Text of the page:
With the exception of MacBook Air, Apple laptops now ship with a Force Touch trackpad – this technology is expected to migrate to a future iPhone, so finding out what you can already do with it should be of interest.
Force Touch lets you Force Click an item. You do this by tapping the item and then leaving your finger in place and applying more pressure. This lets you access contextual controls – in a very general sense you could say this replicates use of right-click.
Launch & Zoom
You can take a look at all the open windows belonging to an app by Force Clicking its icon in the Dock. You can also zoom into Maps using Force Click.
Force Click an item name in Finder to quickly rename the item, or rename a Finder label using Force Click.
In QuickLook, Calendar and other applications you can preview a file (or date or other detail) by Force Clicking the item.
Force Click text on a Web page or inside a Mail message and you’ll be provided with a popover in which a dictionary definition or information from Wikipedia appears. (On services that support it, Force Clicking a tracking number in Safari or Mail lets you take a look at the shipping details).
Force Click a link in order to preview the Web page in Safari. Or Force Click an address to see a Maps preview of that location.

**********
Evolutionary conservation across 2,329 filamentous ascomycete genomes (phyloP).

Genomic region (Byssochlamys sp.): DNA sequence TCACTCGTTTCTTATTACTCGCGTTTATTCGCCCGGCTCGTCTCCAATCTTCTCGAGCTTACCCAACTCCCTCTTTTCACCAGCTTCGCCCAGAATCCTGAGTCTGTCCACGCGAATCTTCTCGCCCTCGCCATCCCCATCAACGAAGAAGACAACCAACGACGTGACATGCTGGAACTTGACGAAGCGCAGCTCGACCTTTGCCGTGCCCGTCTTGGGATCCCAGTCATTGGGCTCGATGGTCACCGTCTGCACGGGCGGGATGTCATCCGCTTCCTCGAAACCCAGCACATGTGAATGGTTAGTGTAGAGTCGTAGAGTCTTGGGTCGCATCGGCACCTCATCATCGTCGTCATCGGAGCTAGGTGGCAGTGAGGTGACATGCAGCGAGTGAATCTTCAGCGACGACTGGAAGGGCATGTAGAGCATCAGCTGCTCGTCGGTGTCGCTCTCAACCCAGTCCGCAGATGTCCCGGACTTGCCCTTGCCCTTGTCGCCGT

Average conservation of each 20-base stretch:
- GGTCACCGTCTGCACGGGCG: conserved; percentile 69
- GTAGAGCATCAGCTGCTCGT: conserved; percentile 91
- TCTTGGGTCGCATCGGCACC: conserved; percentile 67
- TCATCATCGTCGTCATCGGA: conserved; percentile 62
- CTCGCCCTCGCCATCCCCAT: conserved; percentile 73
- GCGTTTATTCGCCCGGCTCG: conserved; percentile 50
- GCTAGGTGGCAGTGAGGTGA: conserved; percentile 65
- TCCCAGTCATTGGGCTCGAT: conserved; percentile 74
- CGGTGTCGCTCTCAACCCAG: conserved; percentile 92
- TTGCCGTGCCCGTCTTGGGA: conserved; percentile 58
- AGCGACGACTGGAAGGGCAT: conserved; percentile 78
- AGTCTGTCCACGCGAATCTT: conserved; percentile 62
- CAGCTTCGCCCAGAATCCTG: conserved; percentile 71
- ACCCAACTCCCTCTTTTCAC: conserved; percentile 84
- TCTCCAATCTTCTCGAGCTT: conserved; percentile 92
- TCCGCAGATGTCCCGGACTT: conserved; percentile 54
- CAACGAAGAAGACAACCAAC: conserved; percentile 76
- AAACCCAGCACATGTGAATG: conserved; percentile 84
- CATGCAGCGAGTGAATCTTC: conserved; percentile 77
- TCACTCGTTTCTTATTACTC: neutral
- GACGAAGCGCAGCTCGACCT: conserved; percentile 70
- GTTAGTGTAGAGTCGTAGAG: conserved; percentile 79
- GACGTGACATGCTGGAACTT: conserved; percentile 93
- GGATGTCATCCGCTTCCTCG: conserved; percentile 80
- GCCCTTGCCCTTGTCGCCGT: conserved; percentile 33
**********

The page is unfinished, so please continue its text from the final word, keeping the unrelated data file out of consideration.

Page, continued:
You can use your Force Touch trackpad to draw (like an art tablet) when using an app that supports this feature. At present you’ll find it in Preview but this will extend in OS X El Capitan. When you are composing an email message containing a PDF or image attachment, Force Click the attachment to activate Markup in order to annotate that item.
Force Click can also be used to create other things – so in calendar you can create a new event simply by clicking a date. Or drop a pin in Maps using Force Click on a location.
As of June 30, Apple has baked numerous Force Click tools inside Garageband. Now you can Force Click an empty Audio Track area to add an audio file, or an empty Piano Roll to create a New Note. There are many ways to use the feature in the app – experiment – it seems likely we will see most Apple applications invigorated with additional Force Click support in future.
The latter claim is evidenced by the inclusion of tools Web developers can use to build custom Force Touch experiences in OS X El Capitan. These developer toos will enable them to build interactive Website tools for Mac users, such as triggering video or to field site functions that may otherwise be lost from view.
Force Touch provides you with the ability to speed up forward and rewind speeds in QuickTime and iMovie; to speed up the process of zooming through Maps or “arrowing” through images and will provide certain kinds of haptic feedback when working in iMovie.
To disable Force Click launch System Preferences, choose Trackpad and look inside the Point & Click pane. At the bottom of this uncheck the Force Click and haptic feedback toggle. You can also set speed and click responsiveness in this window.
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